Comp Insurers Go to the End of the Line
When is an employee benefit not a benefit? When it's workers comp.
Andrew Simpson, Jr outlines in the Insurance Journal a recent case before the US Supreme Court, which ruled in June that premiums for workers comp insurance, unlike those for health insurance, are not bargained benefits and therefore, comp insurers are out of luck when a company goes bankrupt. While health insurers have priority for payment out of bankruptcy filings, comp insurers do not.
The case is Howard Delivery Service, Inc., et al v. Zurich American Insurance Co. Howard contracted with Zurich to provide workers' compensation coverage for its operations in 10 states. After Howard filed a Chapter 11 bankruptcy petition, Zurich filed an unsecured creditor's claim for some $400,000 in premiums.
The high court reversed the Court of Appeals for the Fourth Circuit, which had held that payments for workers' compensation coverage were "contributions to an employee benefit plan ... arising from services rendered" and thus subject to the bankruptcy priority provision. The high court ruled instead that workers compensation premiums are more like liability premiums than employee benefit costs and as such do not fall under the section of bankruptcy code (11 U.S.C. section 507(a)(5)), which assigns priorities to unsecured creditors' claims for unpaid contributions to an employee benefit plan. In other words, comp is the benefit that is not really a benefit.
The court found it significant that comp is mandatory while other fringe benefits are not. But this distiction itself is changing, with some states moving aggressively toward mandating that employers provide health coverage for their employees (MA recently passed just such a law). I wonder if the court's thinking will change when health insurance is no longer optional.
Justice Ginsburg was joined in her majority opinion by Chief Justice John Roberts and Justices John Paul Stevens, Antonin Scalia, Clarence Thomas and Stephen Breyer. This has to be one of the more bizarre aggregations of concurring justices in recent court history, bringing together bits and pieces of the left and the far right wings. Similarly, the dissenters are an unlikely grouping of right, left and center, encompassing Justices Anthony Kennedy, David Souter and Samuel Alito.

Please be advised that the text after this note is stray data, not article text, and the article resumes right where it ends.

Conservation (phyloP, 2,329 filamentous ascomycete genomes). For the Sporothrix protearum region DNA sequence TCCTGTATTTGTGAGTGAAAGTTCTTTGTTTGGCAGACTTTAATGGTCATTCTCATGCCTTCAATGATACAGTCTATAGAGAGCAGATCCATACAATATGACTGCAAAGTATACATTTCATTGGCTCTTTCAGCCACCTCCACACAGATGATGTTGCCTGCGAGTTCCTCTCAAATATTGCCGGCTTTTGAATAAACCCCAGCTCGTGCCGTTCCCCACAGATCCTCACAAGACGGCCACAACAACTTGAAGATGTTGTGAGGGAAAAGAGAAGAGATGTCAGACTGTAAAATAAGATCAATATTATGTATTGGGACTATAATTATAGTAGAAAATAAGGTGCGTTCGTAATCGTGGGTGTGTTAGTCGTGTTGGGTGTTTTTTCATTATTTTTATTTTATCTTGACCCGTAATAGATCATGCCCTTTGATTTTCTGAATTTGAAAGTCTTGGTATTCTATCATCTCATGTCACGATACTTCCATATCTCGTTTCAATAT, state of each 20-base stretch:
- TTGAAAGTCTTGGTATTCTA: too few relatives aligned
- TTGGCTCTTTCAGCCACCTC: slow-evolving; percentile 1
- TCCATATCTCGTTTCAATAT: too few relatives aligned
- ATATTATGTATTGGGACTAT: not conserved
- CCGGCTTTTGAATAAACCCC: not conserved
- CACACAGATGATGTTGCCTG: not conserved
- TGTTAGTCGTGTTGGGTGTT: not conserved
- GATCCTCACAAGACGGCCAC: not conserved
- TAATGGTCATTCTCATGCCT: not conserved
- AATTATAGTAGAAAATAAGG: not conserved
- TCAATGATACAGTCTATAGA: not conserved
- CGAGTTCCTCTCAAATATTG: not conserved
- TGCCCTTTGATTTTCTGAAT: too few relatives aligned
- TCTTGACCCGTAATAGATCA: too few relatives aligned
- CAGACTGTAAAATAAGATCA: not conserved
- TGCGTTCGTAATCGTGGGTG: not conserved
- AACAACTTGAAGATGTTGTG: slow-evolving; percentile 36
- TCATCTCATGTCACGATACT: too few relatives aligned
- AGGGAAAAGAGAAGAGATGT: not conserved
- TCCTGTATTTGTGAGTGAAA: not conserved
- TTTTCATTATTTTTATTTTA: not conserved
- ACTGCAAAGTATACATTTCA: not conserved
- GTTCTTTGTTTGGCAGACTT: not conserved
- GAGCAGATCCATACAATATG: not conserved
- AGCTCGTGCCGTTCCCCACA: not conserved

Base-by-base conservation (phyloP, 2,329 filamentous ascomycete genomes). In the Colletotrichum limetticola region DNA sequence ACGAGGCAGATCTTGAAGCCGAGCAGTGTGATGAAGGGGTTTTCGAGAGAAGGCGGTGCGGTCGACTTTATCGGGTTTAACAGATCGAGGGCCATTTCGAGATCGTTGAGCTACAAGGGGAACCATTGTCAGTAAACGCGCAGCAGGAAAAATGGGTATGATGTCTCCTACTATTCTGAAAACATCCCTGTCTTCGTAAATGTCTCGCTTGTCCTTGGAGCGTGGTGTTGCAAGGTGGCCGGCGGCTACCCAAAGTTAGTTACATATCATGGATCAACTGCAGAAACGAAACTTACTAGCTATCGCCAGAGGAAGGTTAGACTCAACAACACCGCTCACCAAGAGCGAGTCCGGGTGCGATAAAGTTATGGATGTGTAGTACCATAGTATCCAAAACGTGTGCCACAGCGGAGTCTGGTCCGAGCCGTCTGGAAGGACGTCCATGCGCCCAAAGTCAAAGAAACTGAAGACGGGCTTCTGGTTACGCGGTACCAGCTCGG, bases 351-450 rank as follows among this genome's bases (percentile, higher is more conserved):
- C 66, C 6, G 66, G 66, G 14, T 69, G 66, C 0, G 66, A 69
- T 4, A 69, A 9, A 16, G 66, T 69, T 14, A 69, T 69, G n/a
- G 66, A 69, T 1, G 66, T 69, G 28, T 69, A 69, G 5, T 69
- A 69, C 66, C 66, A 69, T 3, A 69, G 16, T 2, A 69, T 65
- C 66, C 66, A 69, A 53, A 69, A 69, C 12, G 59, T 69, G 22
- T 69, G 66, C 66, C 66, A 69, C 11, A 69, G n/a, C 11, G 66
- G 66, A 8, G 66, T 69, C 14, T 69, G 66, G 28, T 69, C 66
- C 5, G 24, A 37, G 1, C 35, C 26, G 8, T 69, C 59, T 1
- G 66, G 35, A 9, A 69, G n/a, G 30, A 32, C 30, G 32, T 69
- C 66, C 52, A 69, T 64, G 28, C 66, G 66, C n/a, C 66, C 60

I hardly need add that the insurance industry is not happy with this ruling. In this particular case, Zurich American must cover all the Howard comp claims, even though they will not collect all the premium. Bruce Wood, an industry spokesman, says: "The court simply got it wrong. The majority's narrow focus on the priority provisions of the bankruptcy code overlooked that workers' compensation coverage is mandatory." [Actually, they didn't overlook the mandatory aspect - they concluded that because comp is mandatory, it's not a bargained benefit.]
"This decision means that an employer trying to reorganize its business will no longer be required to pay its workers' compensation premiums. This result will jeopardize continued coverage, because an insurer now has no legal authority to compel payment of premiums and doubtful incentive to continue coverage." [They may lack incentive to continue coverage, but they will have to provide it anyway.]
Wood also warns that self-insured employers will face similar problems. "Even though a self-insured employer is paying an on-going claim for a past injury, after a bankruptcy filing, ongoing medical treatment and cash benefits may stop because the lack of explicit priority for workers' compensation dumps injured workers into the same category as other unsecured creditors." [I would be surprised if a bankruptcy court allows a self-insured company to stop paying these benefits.]
Change that Law!
This court ruling places comp carriers at the end of the line for payment, not exactly where they are used to standing. The Court's goal is "equal distribution" - they see the need to severely limit the list of priority creditors and they have explicitly dropped comp carriers from this select list. As soon as the ruling hit the streets, the phones of industry lobbyists started ringing, the Gucci shoes were polished and the reservations were made at the finest restaurants in Washington. It will take a change in the bankruptcy law to re-arrange the creditor priorities established by this ruling of the Court. By any reasonable measure, that's a long shot, but I wouldn't underestimate the ability of the insurance lobby to mobilize Congress. The public might not have much sympathy for insurers, but your local Congressman knows a chunk of change when he or she sees it.